Toothbrushes clean themselves when you brush your teeth, right? Not at all. Your mouth naturally has a lot of bacteria, and while some of it is healthy, some of it is unwanted. While you may think you keep your toothbrush pretty clean, it may actually be harboring lots of potential diseases. Check out these frequently asked questions to learn more about toothbrush cleanliness.
How Should You Care for Your Toothbrush?
The first step in toothbrush care is to store it properly. Many people believe that, if it’s in the medicine cabinet, and the cabinet becomes humid, it’s a perfect environment for bacteria and other germs to thrive. You may be able to reduce the humidity by keeping the door partially open.
Conversely, many fear that, if you leave your tooth brush exposed on the counter, your toothbrush is exposed to toilet plume. Toilet plume is the spray of germs and waste particles across the bathroom every time you flush the toilet. You can fix this by putting the toilet lid down whenever you flush.
Luckily, experts generally agree that you can store your toothbrush on the counter or in the medicine cabinet without many negative effects, assuming you close the toilet lid before you flush and ensure that your toothbrush can dry quickly after each use. The primary drawback is the thought of a germy toothbrush.
If you just can’t stand the idea of your toothbrush being stored in the same room you use to relieve yourself, feel free to store your toothbrush in your bedroom.. Just make sure, no matter where you store the toothbrush, you store it upright, such as in a cup. This helps promote drying.
When you use your toothbrush, make sure to rinse it after every use to keep it clean. If you’re worried it’s too dirty, you can disinfect with bleach (make sure to fully rinse all bleach off before using the toothbrush again), or toss it in the dishwasher. However, if your toothbrush is that dirty, you may just want to replace it. You should replace your toothbrush about once every three to four months.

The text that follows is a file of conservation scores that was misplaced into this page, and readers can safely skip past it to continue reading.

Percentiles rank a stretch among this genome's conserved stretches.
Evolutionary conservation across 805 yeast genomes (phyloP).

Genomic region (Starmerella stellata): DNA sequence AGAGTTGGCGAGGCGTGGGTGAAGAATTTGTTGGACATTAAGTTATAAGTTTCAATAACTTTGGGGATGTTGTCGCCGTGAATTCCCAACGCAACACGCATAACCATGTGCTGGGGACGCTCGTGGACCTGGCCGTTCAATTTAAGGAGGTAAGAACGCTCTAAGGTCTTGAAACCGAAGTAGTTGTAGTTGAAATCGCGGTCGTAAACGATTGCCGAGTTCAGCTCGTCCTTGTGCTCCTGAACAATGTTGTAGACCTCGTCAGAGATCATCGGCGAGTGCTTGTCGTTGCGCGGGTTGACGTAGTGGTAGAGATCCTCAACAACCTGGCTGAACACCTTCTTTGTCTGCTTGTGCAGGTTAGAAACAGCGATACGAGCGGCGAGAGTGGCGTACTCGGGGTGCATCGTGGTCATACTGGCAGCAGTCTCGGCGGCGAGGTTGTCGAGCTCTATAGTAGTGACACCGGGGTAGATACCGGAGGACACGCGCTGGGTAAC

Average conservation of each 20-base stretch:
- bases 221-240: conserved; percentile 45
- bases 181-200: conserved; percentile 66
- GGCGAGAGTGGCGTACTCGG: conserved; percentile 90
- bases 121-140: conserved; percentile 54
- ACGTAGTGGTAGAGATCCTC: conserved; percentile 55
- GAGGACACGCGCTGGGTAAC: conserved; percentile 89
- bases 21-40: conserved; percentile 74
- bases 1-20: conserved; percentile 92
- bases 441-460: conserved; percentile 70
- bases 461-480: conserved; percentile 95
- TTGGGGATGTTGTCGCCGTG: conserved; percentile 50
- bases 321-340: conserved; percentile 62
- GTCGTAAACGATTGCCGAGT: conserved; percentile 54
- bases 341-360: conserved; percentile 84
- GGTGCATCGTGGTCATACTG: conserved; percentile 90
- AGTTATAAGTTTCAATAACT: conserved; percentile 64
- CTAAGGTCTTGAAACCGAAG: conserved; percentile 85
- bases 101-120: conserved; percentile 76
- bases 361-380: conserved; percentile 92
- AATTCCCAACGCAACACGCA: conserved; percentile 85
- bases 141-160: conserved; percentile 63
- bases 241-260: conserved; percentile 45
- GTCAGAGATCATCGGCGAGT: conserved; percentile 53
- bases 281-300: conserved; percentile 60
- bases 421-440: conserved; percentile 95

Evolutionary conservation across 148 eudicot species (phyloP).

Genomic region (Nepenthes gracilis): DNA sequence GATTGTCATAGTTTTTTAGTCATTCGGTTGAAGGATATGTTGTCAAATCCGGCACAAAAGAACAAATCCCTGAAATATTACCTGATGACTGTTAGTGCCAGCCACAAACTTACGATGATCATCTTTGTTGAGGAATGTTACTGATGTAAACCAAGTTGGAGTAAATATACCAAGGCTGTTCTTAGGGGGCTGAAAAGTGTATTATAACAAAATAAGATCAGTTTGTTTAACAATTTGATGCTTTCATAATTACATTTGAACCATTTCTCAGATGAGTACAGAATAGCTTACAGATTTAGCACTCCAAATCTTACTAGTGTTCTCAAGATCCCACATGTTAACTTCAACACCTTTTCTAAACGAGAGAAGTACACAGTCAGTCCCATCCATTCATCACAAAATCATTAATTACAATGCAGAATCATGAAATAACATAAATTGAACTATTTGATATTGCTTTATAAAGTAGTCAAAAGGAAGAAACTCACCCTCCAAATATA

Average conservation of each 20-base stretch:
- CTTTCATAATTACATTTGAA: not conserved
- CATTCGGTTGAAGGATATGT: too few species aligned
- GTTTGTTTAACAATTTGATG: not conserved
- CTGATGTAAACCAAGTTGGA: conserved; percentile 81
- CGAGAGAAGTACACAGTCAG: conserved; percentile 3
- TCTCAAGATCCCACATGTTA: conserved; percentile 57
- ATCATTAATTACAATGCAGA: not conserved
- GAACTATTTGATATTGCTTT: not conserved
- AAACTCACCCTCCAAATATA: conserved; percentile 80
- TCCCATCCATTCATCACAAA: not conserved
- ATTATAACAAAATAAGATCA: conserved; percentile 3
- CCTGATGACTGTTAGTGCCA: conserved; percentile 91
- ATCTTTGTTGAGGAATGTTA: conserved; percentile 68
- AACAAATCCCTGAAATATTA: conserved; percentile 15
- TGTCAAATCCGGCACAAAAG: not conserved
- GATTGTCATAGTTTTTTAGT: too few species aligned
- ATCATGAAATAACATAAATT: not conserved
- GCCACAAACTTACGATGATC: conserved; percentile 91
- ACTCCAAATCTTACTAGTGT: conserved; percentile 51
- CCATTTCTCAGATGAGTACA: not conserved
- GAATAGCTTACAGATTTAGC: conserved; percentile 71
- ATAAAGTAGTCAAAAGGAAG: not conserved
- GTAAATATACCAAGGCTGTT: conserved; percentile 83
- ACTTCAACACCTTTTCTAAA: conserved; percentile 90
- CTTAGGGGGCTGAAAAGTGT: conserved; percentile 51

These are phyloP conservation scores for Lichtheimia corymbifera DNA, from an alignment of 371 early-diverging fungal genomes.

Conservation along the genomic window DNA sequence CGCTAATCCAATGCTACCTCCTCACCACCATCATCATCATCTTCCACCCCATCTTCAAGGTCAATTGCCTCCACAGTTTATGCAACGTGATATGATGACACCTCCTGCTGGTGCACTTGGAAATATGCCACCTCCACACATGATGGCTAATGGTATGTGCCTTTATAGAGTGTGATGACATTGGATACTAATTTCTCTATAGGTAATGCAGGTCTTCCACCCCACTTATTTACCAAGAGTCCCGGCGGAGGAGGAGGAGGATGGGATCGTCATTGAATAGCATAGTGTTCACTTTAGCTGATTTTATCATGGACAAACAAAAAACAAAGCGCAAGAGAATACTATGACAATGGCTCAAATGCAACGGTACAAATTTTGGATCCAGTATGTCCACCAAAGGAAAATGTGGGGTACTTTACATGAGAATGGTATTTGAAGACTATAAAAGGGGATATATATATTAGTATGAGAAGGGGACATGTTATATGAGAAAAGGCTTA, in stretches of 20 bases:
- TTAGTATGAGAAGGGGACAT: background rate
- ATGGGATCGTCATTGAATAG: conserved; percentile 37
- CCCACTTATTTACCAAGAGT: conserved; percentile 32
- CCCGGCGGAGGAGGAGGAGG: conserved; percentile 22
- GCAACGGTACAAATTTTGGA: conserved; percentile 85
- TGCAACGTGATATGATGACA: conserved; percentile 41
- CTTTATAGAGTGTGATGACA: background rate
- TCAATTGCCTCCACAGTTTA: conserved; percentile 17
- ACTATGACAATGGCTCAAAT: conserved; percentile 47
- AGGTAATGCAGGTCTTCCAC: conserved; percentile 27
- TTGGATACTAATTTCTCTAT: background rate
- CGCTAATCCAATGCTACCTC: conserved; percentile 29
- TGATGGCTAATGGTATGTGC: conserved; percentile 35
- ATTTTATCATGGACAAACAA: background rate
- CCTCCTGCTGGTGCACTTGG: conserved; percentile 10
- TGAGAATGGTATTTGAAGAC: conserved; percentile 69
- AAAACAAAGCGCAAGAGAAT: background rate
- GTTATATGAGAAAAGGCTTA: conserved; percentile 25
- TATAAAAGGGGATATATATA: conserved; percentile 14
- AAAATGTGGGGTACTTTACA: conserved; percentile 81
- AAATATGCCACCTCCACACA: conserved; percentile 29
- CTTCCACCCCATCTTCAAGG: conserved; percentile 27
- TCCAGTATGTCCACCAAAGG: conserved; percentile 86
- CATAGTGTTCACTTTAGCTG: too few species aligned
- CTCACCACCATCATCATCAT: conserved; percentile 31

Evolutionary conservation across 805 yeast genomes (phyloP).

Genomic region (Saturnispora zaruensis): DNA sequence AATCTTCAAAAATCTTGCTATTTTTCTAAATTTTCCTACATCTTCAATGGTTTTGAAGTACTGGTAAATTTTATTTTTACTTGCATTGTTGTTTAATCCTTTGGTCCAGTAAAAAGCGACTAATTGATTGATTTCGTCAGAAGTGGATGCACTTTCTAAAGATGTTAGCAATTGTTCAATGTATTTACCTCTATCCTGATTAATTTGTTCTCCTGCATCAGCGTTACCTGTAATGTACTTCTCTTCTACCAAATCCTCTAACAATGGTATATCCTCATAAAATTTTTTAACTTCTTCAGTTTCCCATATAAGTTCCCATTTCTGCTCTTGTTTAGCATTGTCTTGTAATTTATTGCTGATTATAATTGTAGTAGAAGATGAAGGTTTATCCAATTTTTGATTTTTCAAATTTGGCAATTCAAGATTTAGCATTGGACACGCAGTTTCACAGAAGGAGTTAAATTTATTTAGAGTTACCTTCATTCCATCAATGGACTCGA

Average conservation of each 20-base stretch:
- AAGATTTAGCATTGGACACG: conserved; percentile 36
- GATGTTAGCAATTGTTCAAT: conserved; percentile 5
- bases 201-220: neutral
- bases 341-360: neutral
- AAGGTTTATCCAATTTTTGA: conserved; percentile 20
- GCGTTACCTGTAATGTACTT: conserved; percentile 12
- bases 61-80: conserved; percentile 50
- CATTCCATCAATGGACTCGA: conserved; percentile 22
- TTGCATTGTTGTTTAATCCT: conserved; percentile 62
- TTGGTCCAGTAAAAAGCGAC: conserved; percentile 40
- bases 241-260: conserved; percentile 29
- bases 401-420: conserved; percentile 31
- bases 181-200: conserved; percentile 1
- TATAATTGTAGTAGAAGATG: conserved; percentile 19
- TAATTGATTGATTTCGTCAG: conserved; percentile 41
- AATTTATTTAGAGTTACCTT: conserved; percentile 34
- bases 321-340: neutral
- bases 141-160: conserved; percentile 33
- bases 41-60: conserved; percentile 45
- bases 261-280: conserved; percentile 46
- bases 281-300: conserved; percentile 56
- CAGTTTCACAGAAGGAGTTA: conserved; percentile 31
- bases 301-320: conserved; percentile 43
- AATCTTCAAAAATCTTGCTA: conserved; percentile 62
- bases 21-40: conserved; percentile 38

What Might Be Hiding in Your Toothbrush?
Your toothbrush can contain many dangerous substances if you neglect to clean it, store it correctly, or replace it when needed. Common bacteria include mutans streptococcus, E. coli, beta-hemolytic streptococcus, staphylococci, and porphy-romonas gingivalis.
Mutans streptococcus and porphy-romonas gingival affect the teeth and gums respectively, causing decay or gum disease. E.coli can cause diarrhea, and beta-hemolytic streptococcus can cause strep throat. Staphylococci is the cause of staph infections (skin infections).
Fungus may also be found in your toothbrush. The most common such fungus is candida albicanas, which can cause thrush (yeast infection), creating a white lesions on the tongue.
Your toothbrush may even harbor viruses, such as herpes simplex and hepatitis A, B and C. These are more common if you share your tooth brush, or your toothbrush’s head comes in contact with another person’s toothbrush head.
Of course, along with these less common problems, your toothbrush may retain influenza or cold viruses. Again, this may be more common if you share your toothbrush, but if anyone in your home is sick, and sneezes our coughs near your toothbrush, it may get contaminated.You should always brush your teeth for a healthy smile, but if you use a dirty toothbrush, you may do more harm than good. Make sure you clean and store your toothbrush property, and replace it often. If you would like to know more about general oral health, or if you want to schedule a cleaning or examination, contact us today at Treasured Smiles Adult and Cosmetic Dentistry.